The amount of unwanted office space across Australia rose 7.2 per cent over the first three months of the year to 326,446 square metres, its highest level in more than a year.
Sublease space, a key measure of business confidence and the health of the economy, rose in every city except for Brisbane and Adelaide. But the figures reveal a stark disconnect between the office markets in the nation’s capital cities according to the latest CBRE Sublease Barometer.
Andrew Tracey, CBRE regional director, Office Services, said despite rises in both Sydney and Melbourne is he confident both markets are showing improving conditions.
“This year, compared to the last five years, I am more optimistic,” he said. “Office markets are more analysed than ever before and the key take from this latest research is Melbourne and Sydney are disconnected from the rest of Australia.”
Mr Tracey said the rise in Sydney was primarily generated by tenants outgrowing space and relocating, then subleasing the old office space. Availability rose 9.9 per cent to 41,957 sq m compared with the end of 2014. In Melbourne availability increased by 6 per cent to 83,598 sq m.
“In Sydney and Melbourne the source of sublease stock is more varied, reflecting the more diversified nature of the tenancy mixes in these two cities,” he said.
“There is also greater variation in regard to why sublease space is being offered in these markets, with business growth and relocation the key motivators in Sydney and relocation also a key driver in Melbourne.”
In Sydney, for instance, LinkedIn grew from one to three floors in 130 Pitt Street totalling about 2400 sq m. They are now looking to sublease those floors and have leased 3700 sq m at 1 Martin Place.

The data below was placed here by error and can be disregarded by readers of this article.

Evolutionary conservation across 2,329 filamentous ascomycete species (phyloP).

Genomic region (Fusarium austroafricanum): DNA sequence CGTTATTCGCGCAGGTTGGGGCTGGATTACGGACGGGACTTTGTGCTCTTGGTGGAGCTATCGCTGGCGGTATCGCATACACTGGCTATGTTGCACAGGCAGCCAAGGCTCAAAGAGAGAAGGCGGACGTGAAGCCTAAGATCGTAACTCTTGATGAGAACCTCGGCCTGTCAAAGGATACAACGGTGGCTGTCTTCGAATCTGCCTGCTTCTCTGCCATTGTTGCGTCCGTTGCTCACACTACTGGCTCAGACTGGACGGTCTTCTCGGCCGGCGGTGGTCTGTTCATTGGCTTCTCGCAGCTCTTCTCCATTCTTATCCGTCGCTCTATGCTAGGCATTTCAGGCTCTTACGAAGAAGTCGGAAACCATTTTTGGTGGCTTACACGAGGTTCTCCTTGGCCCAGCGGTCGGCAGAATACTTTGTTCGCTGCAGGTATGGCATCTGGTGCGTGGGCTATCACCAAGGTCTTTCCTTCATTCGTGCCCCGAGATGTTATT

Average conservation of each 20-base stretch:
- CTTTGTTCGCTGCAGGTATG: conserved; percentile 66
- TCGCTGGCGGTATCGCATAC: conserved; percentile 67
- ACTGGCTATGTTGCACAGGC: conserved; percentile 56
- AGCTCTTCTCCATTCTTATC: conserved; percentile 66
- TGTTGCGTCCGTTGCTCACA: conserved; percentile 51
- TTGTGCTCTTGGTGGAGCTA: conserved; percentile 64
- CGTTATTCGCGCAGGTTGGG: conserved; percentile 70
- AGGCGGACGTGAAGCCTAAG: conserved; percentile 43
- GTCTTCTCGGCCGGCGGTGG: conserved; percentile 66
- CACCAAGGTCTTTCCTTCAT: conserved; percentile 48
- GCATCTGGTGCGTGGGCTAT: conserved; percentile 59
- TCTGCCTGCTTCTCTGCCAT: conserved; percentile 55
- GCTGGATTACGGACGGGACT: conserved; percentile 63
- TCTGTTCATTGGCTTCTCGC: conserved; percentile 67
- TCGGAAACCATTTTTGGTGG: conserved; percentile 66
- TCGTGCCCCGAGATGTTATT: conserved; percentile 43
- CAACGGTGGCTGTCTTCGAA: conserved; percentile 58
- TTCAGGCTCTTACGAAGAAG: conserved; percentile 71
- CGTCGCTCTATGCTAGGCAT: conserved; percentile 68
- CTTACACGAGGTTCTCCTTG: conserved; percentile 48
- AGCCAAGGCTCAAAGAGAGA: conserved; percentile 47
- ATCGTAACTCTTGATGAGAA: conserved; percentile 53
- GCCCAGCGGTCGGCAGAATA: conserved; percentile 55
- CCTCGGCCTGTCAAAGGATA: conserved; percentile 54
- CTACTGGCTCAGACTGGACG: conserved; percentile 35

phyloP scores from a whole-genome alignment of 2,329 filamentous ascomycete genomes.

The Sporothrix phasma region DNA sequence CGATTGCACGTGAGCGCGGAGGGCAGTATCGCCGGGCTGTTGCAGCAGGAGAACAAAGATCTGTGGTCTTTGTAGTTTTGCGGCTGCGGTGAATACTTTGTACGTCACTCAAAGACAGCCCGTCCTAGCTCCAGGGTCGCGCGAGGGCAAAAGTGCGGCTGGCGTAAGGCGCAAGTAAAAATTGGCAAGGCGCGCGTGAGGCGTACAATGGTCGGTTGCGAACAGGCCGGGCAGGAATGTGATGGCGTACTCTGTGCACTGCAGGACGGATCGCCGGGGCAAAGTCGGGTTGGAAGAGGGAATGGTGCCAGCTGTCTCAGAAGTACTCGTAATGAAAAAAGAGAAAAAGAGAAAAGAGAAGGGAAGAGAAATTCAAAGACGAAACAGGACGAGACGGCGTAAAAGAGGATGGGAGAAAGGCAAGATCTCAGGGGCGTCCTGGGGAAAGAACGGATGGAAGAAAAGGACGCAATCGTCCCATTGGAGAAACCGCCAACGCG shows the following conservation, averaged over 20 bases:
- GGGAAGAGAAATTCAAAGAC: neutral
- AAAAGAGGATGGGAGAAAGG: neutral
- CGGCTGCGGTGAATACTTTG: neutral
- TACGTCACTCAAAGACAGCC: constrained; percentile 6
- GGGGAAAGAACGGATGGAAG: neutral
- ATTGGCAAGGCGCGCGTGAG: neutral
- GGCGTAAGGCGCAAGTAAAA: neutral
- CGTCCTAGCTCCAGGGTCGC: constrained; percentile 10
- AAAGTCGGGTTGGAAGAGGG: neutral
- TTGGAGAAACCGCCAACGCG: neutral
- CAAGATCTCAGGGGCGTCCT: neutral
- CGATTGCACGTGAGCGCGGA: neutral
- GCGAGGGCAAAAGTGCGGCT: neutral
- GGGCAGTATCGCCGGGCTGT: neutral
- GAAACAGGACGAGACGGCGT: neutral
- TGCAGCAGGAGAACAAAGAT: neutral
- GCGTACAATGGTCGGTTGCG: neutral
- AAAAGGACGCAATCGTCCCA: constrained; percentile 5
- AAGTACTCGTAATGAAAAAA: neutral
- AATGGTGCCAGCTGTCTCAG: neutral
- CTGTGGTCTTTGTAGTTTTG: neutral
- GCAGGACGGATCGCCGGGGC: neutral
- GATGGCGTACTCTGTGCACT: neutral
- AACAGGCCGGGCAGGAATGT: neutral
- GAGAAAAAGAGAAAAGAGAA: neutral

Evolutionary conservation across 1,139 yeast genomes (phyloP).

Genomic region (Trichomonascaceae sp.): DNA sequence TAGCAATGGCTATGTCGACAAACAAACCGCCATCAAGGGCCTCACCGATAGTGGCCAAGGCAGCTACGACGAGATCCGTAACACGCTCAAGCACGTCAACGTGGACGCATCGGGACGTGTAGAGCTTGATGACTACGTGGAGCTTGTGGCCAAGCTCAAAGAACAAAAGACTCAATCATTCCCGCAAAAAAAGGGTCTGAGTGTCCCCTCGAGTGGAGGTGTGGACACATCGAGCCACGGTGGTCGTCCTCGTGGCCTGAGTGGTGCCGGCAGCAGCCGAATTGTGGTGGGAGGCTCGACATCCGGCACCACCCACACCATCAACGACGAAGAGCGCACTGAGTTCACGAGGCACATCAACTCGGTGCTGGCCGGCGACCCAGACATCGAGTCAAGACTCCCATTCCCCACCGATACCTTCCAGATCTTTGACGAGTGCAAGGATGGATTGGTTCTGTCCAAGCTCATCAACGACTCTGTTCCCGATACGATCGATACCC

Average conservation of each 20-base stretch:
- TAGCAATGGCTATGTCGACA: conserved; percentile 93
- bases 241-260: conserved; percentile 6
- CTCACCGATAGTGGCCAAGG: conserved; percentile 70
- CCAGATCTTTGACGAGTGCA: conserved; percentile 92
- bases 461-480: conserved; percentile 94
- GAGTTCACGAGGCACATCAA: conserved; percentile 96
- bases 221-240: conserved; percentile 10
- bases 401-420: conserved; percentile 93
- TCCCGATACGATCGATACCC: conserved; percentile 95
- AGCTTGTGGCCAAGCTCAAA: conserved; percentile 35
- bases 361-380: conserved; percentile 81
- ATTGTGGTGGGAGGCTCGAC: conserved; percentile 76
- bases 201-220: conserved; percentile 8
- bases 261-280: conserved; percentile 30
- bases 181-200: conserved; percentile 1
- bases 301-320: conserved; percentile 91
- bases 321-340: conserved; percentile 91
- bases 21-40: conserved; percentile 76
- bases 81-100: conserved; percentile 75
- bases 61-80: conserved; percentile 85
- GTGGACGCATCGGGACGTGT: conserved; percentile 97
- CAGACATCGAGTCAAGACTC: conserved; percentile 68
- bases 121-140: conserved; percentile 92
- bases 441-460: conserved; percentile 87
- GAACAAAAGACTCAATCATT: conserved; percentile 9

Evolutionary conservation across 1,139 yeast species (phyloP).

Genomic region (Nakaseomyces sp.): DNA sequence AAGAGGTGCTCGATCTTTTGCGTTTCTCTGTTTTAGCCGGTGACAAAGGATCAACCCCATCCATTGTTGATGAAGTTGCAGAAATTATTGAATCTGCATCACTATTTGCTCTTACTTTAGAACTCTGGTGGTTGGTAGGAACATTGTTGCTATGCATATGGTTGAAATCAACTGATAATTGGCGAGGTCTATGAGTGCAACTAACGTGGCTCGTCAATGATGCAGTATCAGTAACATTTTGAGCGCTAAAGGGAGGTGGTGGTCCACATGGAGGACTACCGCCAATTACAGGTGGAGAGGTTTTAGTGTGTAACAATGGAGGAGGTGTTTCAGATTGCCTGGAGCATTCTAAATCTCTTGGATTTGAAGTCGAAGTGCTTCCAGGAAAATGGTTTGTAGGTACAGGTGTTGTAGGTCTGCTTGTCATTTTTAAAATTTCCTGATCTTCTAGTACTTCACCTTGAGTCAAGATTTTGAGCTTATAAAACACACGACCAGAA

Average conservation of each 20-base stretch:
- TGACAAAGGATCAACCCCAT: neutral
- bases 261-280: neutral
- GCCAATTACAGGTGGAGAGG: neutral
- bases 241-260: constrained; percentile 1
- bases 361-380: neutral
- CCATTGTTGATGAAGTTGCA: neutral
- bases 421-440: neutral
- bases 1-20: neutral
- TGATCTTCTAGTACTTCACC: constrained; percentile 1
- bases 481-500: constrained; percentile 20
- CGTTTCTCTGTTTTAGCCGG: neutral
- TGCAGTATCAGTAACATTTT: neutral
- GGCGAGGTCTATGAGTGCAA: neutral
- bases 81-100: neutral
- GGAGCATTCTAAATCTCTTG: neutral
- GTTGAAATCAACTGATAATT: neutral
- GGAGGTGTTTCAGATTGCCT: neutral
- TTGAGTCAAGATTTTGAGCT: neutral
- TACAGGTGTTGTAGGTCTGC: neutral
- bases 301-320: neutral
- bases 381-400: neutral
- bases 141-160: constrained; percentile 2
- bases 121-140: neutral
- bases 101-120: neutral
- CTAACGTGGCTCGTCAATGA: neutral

In 2013 Sydney’s sublease space was far higher at 80,000 sq m. But Melbourne also had significant contraction with 4730sq m becoming available at 727 Collins Street during the quarter as a result of contraction by Mercer while 1073sq m became available at 452 Flinders Street following contraction by Jacobs.
In Canberra availability spiked sharply thanks to poor demand and federal government contraction.
Brisbane surprised with an easing of available space. But as with Perth, the weak resources sector will continue to affect demand and more space is expected to be handed back this year. The resources sector is responsible for the highest quantum of sublease stock at 29 per cent.
During the quarter, one floor of BHP space at Riparian Plaza was taken up by KPMG and a small amount of space in Brisbane also converted to direct vacancy or was handed back to landlords.
Perth also rose, thanks to increases in space being offered by Deloitte at Woodside Plaza and HBF at the soon to be completed Kings Square.